As someone who believes servant leadership is the best way to lead, I often get asked what the biggest obstacle is for someone who wants to become a servant leader. Simple: The biggest obstacle in the path to servant leadership is the human ego.
For some people, the letters in ego can stand for “edging good out” or “everything good outside,” where self-serving leaders put themselves first and want to be served by their people. Ego can also stand for “exalting good only,” where leaders with humility put their people first and want to serve and support them.
This second option is what servant leadership is all about. It’s not just another management technique — it’s a way of life for a leader with a servant’s heart. Groups of leaders who share this philosophy create organizations with a culture of service. In a service culture, people who are treated well pass that caring behavior to their customers, which results in not only levels of satisfaction for the people involved but also success for the organization. It’s the only way I know to achieve both great relationships and great results.
But servant leaders are human beings who are far from perfect. When we get off track, it usually involves our ego, which can trip us up in two ways.
The first is when leaders develop a false sense of pride. They take credit for work done by others. They push and shove for the benefit of their own interests. They act as though all the brains are in their office, and they aren’t interested in anyone else’s ideas.
How do people acting out of false pride get away with it? This is where the second type of ego problem comes in: when leaders operate out of fear or self-doubt. On the surface, this may not seem to be the work of a misdirected ego. But if you look closer, you will see a self-serving leader who is trying to protect their own interests — their reputation and their job — so they don’t speak out. They are afraid to say something, even in defense of their own people, when they see others operating in self-interest. Under pressure, they will often defer to whoever has the most power. These people do what I call “quit and stay.”
People whose egos veer off course don’t feel good about themselves. And when you don’t feel good about yourself, you have two choices: You can either overcompensate and try to control your environment or you can hide and hope nobody notices you. Neither is acceptable to a true servant leader.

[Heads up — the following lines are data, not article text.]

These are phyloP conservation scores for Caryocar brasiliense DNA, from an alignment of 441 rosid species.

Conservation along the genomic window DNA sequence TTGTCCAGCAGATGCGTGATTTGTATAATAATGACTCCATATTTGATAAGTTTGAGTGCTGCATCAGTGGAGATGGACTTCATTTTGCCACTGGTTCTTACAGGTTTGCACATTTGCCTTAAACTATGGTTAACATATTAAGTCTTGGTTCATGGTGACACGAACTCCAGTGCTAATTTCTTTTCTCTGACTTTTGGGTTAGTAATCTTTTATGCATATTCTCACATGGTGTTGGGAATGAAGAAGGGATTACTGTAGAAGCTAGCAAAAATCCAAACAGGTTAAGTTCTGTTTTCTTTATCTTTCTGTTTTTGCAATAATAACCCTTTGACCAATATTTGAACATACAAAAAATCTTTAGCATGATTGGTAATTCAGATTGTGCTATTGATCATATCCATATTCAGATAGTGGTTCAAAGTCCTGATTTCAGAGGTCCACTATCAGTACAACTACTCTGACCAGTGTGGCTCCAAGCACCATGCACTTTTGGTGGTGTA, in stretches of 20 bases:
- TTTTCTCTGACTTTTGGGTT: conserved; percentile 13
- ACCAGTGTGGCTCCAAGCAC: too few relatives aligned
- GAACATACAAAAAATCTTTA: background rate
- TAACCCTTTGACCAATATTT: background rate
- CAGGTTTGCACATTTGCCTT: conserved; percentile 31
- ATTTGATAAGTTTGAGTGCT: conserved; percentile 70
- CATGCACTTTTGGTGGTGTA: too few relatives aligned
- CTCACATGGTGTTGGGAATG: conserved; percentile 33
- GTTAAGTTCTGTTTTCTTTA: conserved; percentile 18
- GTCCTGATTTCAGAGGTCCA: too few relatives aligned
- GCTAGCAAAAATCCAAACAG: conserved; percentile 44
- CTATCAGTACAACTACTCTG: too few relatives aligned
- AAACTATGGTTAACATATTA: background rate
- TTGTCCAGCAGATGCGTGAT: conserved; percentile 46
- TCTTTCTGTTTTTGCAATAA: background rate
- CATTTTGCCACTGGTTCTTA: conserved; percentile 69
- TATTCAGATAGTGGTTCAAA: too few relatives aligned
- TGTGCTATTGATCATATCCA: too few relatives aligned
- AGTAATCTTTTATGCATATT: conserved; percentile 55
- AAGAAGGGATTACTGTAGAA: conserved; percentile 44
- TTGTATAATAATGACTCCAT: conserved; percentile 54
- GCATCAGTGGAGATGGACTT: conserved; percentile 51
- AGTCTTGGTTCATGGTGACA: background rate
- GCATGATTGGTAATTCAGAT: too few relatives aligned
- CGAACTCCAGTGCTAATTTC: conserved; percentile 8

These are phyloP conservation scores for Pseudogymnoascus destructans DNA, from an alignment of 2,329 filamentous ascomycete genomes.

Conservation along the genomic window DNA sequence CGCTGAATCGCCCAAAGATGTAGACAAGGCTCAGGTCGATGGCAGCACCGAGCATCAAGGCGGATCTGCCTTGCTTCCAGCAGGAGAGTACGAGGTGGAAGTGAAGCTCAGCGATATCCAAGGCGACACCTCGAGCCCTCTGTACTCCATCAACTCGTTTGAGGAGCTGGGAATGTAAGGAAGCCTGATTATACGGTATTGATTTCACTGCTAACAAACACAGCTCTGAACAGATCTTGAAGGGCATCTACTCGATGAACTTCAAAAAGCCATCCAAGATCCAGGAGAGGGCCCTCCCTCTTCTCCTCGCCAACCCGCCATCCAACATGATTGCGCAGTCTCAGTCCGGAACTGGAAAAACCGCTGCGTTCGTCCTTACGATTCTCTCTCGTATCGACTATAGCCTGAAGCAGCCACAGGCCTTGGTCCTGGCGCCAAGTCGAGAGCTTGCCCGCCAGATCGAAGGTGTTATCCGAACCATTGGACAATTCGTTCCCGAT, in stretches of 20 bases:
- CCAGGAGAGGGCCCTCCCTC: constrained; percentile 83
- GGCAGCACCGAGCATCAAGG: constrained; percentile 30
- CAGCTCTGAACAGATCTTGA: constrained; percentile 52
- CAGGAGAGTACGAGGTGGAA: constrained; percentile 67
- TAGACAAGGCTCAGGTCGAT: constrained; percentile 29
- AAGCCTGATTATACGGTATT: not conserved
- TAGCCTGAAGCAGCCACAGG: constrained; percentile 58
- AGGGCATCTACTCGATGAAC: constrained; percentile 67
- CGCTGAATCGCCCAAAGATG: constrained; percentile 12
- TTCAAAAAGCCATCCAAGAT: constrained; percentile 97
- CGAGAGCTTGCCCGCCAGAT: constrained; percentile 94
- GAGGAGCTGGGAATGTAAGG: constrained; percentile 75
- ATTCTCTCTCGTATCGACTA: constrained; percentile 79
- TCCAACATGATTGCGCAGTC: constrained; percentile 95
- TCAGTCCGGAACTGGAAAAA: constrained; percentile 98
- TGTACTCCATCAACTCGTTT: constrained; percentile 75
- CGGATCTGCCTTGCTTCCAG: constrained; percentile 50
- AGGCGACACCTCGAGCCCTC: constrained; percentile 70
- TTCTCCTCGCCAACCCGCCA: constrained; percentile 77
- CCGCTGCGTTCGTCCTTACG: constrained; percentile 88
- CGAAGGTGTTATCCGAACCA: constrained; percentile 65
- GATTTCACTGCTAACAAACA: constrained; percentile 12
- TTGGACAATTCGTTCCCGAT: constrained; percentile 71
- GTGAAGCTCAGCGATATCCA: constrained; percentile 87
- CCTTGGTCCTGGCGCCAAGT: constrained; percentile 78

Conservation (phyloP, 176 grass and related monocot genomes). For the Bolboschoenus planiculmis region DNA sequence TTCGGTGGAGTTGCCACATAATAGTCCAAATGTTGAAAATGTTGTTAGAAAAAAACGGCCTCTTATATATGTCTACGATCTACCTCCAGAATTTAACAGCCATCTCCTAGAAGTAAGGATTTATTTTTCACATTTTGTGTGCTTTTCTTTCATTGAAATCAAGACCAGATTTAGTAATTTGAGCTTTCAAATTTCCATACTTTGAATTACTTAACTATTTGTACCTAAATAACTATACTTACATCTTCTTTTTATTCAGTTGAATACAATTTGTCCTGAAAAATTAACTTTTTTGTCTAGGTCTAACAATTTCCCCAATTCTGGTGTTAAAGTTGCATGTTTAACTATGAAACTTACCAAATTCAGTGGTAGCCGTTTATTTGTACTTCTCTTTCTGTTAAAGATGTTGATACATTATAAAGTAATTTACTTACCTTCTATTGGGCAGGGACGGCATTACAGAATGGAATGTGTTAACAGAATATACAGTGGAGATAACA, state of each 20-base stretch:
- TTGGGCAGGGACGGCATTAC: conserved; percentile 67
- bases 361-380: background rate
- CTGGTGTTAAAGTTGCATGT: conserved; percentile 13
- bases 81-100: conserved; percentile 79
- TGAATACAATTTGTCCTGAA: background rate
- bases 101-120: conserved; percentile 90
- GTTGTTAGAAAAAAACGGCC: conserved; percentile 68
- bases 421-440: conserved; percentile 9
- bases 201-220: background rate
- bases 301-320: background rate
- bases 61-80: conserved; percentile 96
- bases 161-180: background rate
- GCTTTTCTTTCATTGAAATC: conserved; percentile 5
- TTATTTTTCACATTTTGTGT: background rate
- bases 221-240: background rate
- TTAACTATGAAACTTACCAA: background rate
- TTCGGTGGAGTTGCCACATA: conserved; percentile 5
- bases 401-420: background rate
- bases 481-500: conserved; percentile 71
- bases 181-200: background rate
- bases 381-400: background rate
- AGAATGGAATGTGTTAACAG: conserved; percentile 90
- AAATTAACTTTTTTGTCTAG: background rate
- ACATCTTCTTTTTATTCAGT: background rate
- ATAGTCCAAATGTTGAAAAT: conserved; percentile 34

Servant leaders have no problem giving credit to, listening to or building up others. They have their people’s backs and give support when it is needed. They don’t see praising others as a threat to themselves. Effective servant leaders operate in a way that may be best described by the ancient Chinese philosopher Lao Tzu: “A leader is best when people barely know he exists — when his work is done, his aim fulfilled, they will say, ‘We did it ourselves.’ ”
So how do we as servant leaders resist the human ego that’s waiting every day to trap us? Take a look inside yourself and answer these questions: Why am I leading? What am I doing to bring out the magnificence in those around me? Am I here to serve or be served?
The antidote for false pride is humility. One of my favorite phrases is: People with humility don’t think less of themselves; they just think of themselves less. Servant leadership requires a certain humility — a vulnerability that elicits the best from people. Colleen Barrett, former president of Southwest Airlines and a lifelong servant leader, put it best when she said, “People admire your strengths, but they love your vulnerability.”
The antidote for fear and self-doubt is unconditional love and self-acceptance. When you really think about it, you know you’ll never have enough power, sell enough, make enough money or achieve a high enough position to gain any more love. What if you accepted that unconditional love for yourself?
When I was young, my mother used to say, “There’s a pearl of goodness in every person — but sometimes you have to dig until you find it.” So when your ego gets off track (and it will), always remember there is a pearl of goodness in everyone — even you. You can be a servant leader who puts others first. It’s simply a better way to lead.
Ken Blanchard is chief spiritual officer of The Ken Blanchard Cos. and co-author of “Collaboration Begins with You: Be a Silo Buster.” He can be reached at editor@CLOmedia.com.